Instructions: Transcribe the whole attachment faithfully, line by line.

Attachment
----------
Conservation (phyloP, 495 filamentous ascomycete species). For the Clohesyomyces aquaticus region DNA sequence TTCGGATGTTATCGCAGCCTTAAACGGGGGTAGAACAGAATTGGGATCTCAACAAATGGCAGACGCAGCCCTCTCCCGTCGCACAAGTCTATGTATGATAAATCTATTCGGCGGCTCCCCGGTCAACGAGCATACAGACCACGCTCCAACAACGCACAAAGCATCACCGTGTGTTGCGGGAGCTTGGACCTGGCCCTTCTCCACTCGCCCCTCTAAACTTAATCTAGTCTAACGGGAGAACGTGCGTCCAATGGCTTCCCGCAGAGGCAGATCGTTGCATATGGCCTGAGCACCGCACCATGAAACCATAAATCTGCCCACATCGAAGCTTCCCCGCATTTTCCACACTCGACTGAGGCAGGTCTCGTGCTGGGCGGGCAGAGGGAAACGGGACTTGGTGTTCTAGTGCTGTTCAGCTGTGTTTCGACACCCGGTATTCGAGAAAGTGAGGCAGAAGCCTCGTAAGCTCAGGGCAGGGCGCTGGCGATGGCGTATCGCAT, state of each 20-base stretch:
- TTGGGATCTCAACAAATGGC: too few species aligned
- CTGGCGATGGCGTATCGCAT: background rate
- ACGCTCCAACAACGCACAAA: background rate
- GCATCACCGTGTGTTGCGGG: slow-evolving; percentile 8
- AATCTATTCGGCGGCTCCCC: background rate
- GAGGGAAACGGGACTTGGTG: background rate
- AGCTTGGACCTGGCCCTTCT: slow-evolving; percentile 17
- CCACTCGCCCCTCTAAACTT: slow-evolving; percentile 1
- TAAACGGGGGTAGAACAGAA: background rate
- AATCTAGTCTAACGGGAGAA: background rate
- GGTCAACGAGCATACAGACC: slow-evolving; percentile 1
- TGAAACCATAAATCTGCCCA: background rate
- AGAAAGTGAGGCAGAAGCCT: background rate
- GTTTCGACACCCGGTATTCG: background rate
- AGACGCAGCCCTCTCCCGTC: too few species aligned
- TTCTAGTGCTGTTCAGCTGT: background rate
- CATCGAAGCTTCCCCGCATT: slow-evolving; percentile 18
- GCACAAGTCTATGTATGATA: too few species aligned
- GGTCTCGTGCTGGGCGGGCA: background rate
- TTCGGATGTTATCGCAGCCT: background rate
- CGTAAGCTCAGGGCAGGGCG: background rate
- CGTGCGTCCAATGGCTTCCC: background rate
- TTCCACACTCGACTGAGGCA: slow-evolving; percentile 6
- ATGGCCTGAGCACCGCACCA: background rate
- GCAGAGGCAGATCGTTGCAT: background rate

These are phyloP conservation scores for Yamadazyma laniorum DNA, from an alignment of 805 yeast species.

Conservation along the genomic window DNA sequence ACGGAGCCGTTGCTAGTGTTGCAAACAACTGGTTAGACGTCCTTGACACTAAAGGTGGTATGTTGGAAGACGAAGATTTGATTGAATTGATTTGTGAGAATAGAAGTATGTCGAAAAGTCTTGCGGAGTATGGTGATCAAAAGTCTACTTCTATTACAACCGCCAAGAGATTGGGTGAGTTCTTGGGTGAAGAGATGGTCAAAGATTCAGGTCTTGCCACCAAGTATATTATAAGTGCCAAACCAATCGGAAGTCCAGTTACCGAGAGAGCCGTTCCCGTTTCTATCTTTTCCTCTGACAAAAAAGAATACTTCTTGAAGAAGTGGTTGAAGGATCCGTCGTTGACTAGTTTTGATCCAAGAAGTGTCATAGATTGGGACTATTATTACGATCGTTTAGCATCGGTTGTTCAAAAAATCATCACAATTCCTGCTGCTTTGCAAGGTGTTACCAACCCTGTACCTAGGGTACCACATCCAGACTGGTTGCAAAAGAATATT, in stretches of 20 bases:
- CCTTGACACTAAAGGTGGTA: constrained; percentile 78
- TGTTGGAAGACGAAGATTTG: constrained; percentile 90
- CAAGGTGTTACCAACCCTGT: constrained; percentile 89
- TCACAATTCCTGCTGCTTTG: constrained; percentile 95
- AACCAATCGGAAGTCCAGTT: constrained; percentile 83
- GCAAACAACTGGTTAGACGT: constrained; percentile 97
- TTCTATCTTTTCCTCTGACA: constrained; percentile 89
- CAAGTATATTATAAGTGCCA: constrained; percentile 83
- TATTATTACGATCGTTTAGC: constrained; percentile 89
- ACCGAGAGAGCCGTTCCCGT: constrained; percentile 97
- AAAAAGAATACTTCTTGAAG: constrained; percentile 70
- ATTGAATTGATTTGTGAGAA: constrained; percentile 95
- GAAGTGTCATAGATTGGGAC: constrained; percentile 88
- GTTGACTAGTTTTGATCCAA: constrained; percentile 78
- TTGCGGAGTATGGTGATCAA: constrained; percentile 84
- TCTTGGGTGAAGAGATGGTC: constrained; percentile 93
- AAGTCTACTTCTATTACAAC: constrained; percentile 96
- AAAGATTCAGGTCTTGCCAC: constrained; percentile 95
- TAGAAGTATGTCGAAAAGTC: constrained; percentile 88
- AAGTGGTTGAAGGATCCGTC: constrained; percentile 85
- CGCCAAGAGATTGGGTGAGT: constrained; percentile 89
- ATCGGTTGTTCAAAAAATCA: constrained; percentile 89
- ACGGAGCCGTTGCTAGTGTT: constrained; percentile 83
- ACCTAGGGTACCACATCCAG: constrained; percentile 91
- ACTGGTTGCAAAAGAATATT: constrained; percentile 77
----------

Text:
Conservation (phyloP, 495 filamentous ascomycete species). For the Clohesyomyces aquaticus region DNA sequence TTCGGATGTTATCGCAGCCTTAAACGGGGGTAGAACAGAATTGGGATCTCAACAAATGGCAGACGCAGCCCTCTCCCGTCGCACAAGTCTATGTATGATAAATCTATTCGGCGGCTCCCCGGTCAACGAGCATACAGACCACGCTCCAACAACGCACAAAGCATCACCGTGTGTTGCGGGAGCTTGGACCTGGCCCTTCTCCACTCGCCCCTCTAAACTTAATCTAGTCTAACGGGAGAACGTGCGTCCAATGGCTTCCCGCAGAGGCAGATCGTTGCATATGGCCTGAGCACCGCACCATGAAACCATAAATCTGCCCACATCGAAGCTTCCCCGCATTTTCCACACTCGACTGAGGCAGGTCTCGTGCTGGGCGGGCAGAGGGAAACGGGACTTGGTGTTCTAGTGCTGTTCAGCTGTGTTTCGACACCCGGTATTCGAGAAAGTGAGGCAGAAGCCTCGTAAGCTCAGGGCAGGGCGCTGGCGATGGCGTATCGCAT, state of each 20-base stretch:
- TTGGGATCTCAACAAATGGC: too few species aligned
- CTGGCGATGGCGTATCGCAT: background rate
- ACGCTCCAACAACGCACAAA: background rate
- GCATCACCGTGTGTTGCGGG: slow-evolving; percentile 8
- AATCTATTCGGCGGCTCCCC: background rate
- GAGGGAAACGGGACTTGGTG: background rate
- AGCTTGGACCTGGCCCTTCT: slow-evolving; percentile 17
- CCACTCGCCCCTCTAAACTT: slow-evolving; percentile 1
- TAAACGGGGGTAGAACAGAA: background rate
- AATCTAGTCTAACGGGAGAA: background rate
- GGTCAACGAGCATACAGACC: slow-evolving; percentile 1
- TGAAACCATAAATCTGCCCA: background rate
- AGAAAGTGAGGCAGAAGCCT: background rate
- GTTTCGACACCCGGTATTCG: background rate
- AGACGCAGCCCTCTCCCGTC: too few species aligned
- TTCTAGTGCTGTTCAGCTGT: background rate
- CATCGAAGCTTCCCCGCATT: slow-evolving; percentile 18
- GCACAAGTCTATGTATGATA: too few species aligned
- GGTCTCGTGCTGGGCGGGCA: background rate
- TTCGGATGTTATCGCAGCCT: background rate
- CGTAAGCTCAGGGCAGGGCG: background rate
- CGTGCGTCCAATGGCTTCCC: background rate
- TTCCACACTCGACTGAGGCA: slow-evolving; percentile 6
- ATGGCCTGAGCACCGCACCA: background rate
- GCAGAGGCAGATCGTTGCAT: background rate

These are phyloP conservation scores for Yamadazyma laniorum DNA, from an alignment of 805 yeast species.

Conservation along the genomic window DNA sequence ACGGAGCCGTTGCTAGTGTTGCAAACAACTGGTTAGACGTCCTTGACACTAAAGGTGGTATGTTGGAAGACGAAGATTTGATTGAATTGATTTGTGAGAATAGAAGTATGTCGAAAAGTCTTGCGGAGTATGGTGATCAAAAGTCTACTTCTATTACAACCGCCAAGAGATTGGGTGAGTTCTTGGGTGAAGAGATGGTCAAAGATTCAGGTCTTGCCACCAAGTATATTATAAGTGCCAAACCAATCGGAAGTCCAGTTACCGAGAGAGCCGTTCCCGTTTCTATCTTTTCCTCTGACAAAAAAGAATACTTCTTGAAGAAGTGGTTGAAGGATCCGTCGTTGACTAGTTTTGATCCAAGAAGTGTCATAGATTGGGACTATTATTACGATCGTTTAGCATCGGTTGTTCAAAAAATCATCACAATTCCTGCTGCTTTGCAAGGTGTTACCAACCCTGTACCTAGGGTACCACATCCAGACTGGTTGCAAAAGAATATT, in stretches of 20 bases:
- CCTTGACACTAAAGGTGGTA: constrained; percentile 78
- TGTTGGAAGACGAAGATTTG: constrained; percentile 90
- CAAGGTGTTACCAACCCTGT: constrained; percentile 89
- TCACAATTCCTGCTGCTTTG: constrained; percentile 95
- AACCAATCGGAAGTCCAGTT: constrained; percentile 83
- GCAAACAACTGGTTAGACGT: constrained; percentile 97
- TTCTATCTTTTCCTCTGACA: constrained; percentile 89
- CAAGTATATTATAAGTGCCA: constrained; percentile 83
- TATTATTACGATCGTTTAGC: constrained; percentile 89
- ACCGAGAGAGCCGTTCCCGT: constrained; percentile 97
- AAAAAGAATACTTCTTGAAG: constrained; percentile 70
- ATTGAATTGATTTGTGAGAA: constrained; percentile 95
- GAAGTGTCATAGATTGGGAC: constrained; percentile 88
- GTTGACTAGTTTTGATCCAA: constrained; percentile 78
- TTGCGGAGTATGGTGATCAA: constrained; percentile 84
- TCTTGGGTGAAGAGATGGTC: constrained; percentile 93
- AAGTCTACTTCTATTACAAC: constrained; percentile 96
- AAAGATTCAGGTCTTGCCAC: constrained; percentile 95
- TAGAAGTATGTCGAAAAGTC: constrained; percentile 88
- AAGTGGTTGAAGGATCCGTC: constrained; percentile 85
- CGCCAAGAGATTGGGTGAGT: constrained; percentile 89
- ATCGGTTGTTCAAAAAATCA: constrained; percentile 89
- ACGGAGCCGTTGCTAGTGTT: constrained; percentile 83
- ACCTAGGGTACCACATCCAG: constrained; percentile 91
- ACTGGTTGCAAAAGAATATT: constrained; percentile 77